Cultivations are still of the old systems, and smaller farmers neglect much of the land which could be drained, and continue to till in monotonous rotation the dry sunny slopes which have been cultivated for centuries. In a few farms a better system has been persued. There are 2 corn mills and one threshing mill in the parish, the former are moved by water and the latter by horses. The common breed of cattle is the West Highland. A few low country cows are kept for milk by the upper classes. Blackface sheep are most generally kept, there are a few Leicesters and Cheviots. Much attention is paid to the breed of horses, and those now used are larger and much more powerful than those employed about 30 years ago.
The principal recent improvements have been affected on the farms of Barbreck, Dail, Castle Craignish, Kilbride and Ardlarach. These condsist mainly of subdividing, and enclosing and planting. Such improvements are now going on to a great extent on the farms of Castle Craignish and Aird. Farm implements are good. A cart costs £6, an iron plough £4, and a wooden plough £2.
Average raw products produced within the parish annually as near as can be ascertained are as follows,
Oats 1,750 bushels at 2/9d per bushel
Flax 12 lbs at ½ per lb….is is not easy to read)
Potatoes ,784 bolls at 8?- per boll
Turnips 3 acres at £6 per acre
Cultivated hay 0,000 stones at 10d per stone
Meadow Hay 1,610 stones at 10d per stone.
Peat ,800 carts at 1/- per cart
Livestock sales £2,270
Dairy produce £700
Total of produce £7,457-12-10d
The yearly grasing of a cow or ox is £2, and a sheep is 3/-.
Manufacture of kelp in the parish was recently discontinued, because of free importation of BARILLA. This has occaisioned financial loss to the proprietors, but did not cause much hardship to the local people, as the work of the kelp was carried out by workers brought in from the islands
One small vessel only belongs to the parish and is employed frequently in ferrying cattle from Jura to the mainland on their way to the markets of Dumbarton, Doune and Falkirk. Average numbers ferried annually from Jura, including some from Colonsay and Islay may be stated as 3,000 sheep and 1,000 heads of black cattle.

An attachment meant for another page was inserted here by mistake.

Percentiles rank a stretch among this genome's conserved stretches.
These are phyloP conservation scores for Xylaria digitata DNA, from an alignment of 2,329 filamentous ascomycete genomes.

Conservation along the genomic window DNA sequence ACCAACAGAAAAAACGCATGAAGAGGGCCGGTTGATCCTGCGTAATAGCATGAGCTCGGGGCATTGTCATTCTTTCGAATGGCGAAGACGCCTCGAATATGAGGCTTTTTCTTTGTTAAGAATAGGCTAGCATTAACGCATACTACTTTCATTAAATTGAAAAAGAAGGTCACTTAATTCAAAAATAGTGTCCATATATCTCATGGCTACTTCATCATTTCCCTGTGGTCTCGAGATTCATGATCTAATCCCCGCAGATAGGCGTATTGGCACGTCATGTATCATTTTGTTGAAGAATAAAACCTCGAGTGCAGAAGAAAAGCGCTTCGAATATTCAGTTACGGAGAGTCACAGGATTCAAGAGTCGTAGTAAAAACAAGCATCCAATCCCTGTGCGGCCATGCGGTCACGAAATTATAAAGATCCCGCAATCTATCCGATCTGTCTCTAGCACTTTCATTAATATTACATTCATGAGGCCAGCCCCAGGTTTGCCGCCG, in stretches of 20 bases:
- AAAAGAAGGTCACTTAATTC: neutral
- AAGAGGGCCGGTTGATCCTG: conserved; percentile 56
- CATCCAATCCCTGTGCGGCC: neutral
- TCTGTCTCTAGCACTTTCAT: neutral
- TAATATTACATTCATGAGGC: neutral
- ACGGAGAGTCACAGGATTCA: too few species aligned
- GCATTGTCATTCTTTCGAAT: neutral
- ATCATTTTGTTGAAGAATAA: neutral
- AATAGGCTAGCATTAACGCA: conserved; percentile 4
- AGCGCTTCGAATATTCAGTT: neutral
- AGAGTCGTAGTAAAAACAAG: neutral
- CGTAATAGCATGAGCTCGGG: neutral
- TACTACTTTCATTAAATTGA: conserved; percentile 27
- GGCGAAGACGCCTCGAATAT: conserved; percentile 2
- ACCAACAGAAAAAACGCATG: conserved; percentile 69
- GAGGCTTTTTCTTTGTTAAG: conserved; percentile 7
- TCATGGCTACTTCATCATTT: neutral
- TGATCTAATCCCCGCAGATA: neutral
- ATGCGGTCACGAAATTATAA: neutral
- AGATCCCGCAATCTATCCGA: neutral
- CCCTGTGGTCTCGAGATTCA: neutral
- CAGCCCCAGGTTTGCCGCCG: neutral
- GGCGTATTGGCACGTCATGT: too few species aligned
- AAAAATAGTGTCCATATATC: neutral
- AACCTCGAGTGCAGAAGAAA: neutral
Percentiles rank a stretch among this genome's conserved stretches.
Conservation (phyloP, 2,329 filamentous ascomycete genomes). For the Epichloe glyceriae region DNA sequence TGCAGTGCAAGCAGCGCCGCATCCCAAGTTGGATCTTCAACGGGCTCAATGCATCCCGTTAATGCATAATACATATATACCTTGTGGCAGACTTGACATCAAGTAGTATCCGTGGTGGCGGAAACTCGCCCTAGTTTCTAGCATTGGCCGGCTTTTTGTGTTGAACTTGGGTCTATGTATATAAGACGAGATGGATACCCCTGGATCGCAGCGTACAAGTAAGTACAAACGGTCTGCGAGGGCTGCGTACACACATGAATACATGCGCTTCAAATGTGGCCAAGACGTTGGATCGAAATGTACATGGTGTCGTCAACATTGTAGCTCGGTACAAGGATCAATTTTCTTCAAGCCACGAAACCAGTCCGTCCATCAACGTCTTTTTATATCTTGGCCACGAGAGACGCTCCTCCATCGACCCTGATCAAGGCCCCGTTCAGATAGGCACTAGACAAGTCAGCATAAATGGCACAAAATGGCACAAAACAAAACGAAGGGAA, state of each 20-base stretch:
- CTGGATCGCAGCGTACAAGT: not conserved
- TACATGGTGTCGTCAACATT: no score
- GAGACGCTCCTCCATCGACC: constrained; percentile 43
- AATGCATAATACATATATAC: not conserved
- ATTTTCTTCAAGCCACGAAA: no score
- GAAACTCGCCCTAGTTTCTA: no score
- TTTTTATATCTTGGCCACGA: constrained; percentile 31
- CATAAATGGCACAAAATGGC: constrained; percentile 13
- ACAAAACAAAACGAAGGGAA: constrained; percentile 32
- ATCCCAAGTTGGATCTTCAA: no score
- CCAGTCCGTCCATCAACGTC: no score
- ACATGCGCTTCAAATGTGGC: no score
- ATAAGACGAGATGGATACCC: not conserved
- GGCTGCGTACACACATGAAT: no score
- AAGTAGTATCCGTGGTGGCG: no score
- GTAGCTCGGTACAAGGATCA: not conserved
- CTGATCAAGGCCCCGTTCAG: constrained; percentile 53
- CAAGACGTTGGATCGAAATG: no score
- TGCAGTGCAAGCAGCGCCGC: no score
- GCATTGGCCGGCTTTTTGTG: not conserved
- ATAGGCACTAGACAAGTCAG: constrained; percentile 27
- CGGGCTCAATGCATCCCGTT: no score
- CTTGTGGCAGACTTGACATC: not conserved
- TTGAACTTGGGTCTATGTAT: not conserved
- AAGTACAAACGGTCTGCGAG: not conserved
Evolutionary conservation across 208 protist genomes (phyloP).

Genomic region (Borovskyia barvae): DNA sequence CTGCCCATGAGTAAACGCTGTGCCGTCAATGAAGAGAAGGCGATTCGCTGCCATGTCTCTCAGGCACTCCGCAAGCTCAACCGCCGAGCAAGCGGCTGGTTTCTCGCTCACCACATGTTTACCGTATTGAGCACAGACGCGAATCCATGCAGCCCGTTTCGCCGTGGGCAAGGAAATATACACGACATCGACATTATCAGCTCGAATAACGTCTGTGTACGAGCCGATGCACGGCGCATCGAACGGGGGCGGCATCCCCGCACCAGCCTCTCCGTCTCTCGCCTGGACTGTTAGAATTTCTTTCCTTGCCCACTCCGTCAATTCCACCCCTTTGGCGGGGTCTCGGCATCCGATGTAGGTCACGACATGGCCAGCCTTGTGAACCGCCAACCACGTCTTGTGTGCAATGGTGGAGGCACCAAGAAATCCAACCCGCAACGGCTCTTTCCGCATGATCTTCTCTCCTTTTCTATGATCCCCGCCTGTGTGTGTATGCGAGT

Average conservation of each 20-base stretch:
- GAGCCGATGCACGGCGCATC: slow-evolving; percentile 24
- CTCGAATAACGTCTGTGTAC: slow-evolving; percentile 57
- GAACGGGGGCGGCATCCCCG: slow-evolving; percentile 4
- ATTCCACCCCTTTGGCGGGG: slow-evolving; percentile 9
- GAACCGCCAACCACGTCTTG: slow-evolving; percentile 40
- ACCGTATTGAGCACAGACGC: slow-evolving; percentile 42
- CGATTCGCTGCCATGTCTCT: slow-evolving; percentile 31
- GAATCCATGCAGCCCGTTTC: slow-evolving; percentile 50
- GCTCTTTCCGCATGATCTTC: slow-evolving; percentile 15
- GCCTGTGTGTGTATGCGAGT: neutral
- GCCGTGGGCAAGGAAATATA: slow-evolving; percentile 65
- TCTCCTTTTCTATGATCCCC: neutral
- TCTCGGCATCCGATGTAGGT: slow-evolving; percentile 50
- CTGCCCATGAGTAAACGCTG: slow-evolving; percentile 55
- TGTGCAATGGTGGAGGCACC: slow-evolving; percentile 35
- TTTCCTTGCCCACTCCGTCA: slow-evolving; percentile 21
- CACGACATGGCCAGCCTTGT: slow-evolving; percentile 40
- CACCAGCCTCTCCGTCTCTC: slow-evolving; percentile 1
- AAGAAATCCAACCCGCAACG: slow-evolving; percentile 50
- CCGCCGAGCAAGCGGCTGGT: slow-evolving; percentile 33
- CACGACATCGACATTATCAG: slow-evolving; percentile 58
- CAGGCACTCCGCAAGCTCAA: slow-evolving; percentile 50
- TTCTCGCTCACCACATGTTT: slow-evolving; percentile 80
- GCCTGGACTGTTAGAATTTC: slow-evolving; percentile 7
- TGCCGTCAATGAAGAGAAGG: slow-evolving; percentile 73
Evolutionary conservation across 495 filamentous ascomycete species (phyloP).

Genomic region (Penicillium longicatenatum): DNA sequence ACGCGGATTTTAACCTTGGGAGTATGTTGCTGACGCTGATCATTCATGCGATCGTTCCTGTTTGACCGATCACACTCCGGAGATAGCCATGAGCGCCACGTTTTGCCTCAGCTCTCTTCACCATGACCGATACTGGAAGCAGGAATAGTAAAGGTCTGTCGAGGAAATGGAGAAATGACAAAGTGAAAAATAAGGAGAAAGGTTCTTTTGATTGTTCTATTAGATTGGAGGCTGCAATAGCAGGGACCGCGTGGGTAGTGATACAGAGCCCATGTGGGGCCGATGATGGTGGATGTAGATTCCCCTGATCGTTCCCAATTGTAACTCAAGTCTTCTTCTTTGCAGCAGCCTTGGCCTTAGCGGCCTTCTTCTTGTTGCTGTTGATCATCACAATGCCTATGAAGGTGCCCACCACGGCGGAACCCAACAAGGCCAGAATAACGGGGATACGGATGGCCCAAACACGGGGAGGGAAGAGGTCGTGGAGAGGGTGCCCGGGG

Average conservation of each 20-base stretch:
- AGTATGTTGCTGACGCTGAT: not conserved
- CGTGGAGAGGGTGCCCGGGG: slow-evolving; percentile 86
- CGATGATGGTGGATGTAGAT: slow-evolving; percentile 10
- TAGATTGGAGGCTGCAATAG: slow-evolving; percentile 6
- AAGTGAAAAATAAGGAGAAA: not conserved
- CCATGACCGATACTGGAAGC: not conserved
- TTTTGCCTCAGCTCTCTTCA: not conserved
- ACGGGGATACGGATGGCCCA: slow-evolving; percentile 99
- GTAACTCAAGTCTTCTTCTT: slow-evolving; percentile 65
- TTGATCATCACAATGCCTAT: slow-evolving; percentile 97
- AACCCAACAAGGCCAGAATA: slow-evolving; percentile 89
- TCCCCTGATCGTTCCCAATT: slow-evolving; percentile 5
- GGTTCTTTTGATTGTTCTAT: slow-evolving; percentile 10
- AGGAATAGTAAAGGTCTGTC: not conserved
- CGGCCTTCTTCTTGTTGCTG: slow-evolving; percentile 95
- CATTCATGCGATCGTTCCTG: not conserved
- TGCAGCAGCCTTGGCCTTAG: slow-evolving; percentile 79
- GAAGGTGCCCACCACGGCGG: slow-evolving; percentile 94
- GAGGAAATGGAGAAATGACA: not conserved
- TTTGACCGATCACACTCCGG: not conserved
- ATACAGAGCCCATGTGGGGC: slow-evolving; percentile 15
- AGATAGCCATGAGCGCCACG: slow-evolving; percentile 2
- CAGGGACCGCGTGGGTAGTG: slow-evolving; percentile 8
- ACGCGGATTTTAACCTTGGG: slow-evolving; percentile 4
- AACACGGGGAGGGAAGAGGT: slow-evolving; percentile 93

The Crinan Canal affords means of easy communication with the low country. Steam boats plying through it between Glasgow and Inverness pass the Southern parts of the parish every alternate day and often lands goods and passengers. Vessels from Glasgow and Greenock occaisionally trade to Loch Craignish, bringing cargoes of coals and carrying off potatoes. In spring, vessels arrive from Irelend for supplies of seed potaoes.
Safe harbour can be found in Little Loch Craignish, where vessels sometimes shelter whole waiting for favourable tides at the Dorus Mhor. The North End of Loch Craignish forms a commodious harbour, the entrance to it is free from sunk rocks, and having beinf surrounded by hills rarely experiences violent agitation of the waters.
The present Church was erected in 1826, and is neat and commodius, and there is only one family more than 4 miles away from it. It can contain 500 sitters and is generally well attended. There is a comportable Manse built in 1832. There is one parochial school, near the church.
There are 3 Inns’ within the parish, which do not appear to exert a pernicious influence on the morals of the inhabitants. The language generally spoken is Gaelic, though it has lost some ground in the last 40 years. Some Gaelic words have become obselete and generally English is commonly understood.
The most common fuel is peat though of inferior quality. Coals are procured frpm Galsgow in the summer, costing 13/- to 15/- per wagon and are chiefly used by the upper classes.
Population statistics at 1841
Families of independent fortune residing in the parish 4
Proprietors of land, worth £50 and upwards 5
Unmarriied men upwards of 50 years of age 6
Widowers upwards of 50 years of age 6
Unmarried women upwards of 45 years of age 5
Number of families 180
Average children ib family 3
Inhabited houses 179
One person is liable to insanity, two are blind, there is one dumb individual and one is fatuous.
In 1751, the sum of £50, was left in trust to ministers and elders of the church for Pious purposes, by John Cammpbell Esq, of Craignish, youngest son of George Campbell Esq, of Craignish.
In 1795, a sum upwards of £60 was left by the late Major-General John Campbell of Barbreck. The interest of which is to be distributed annually by the Kirk Session amongst the poor on that estae.
In 1835, a sum upwards of £60 was invested by Colin Campbell Esq, Jura, in a share of the Edinburgh Old Gas Light Company. The proceeds of which are to be distributed annually among the paupers on Castle Craignish estate, and should there be none on that properety, among the poor of the parish at large. A right to send a patient to the Glasgow Infirmary has also been generously conferred by the same gentleman on the kirk session.
Details of Employed Persons 1841
Males employed in agriculture of farms 69
Males employed in hancrafts 41
Professional persons 4
Other males 4
Males servants above 20 years of age 30
Male servants under 20 years of age 21
Female servants above 20 years of age 22
Female servants under 20 years of age 11
Great good to the parish would come from enclosing the stools of native oak, which are numerous, to protect them from the browsing of sheep and cattle.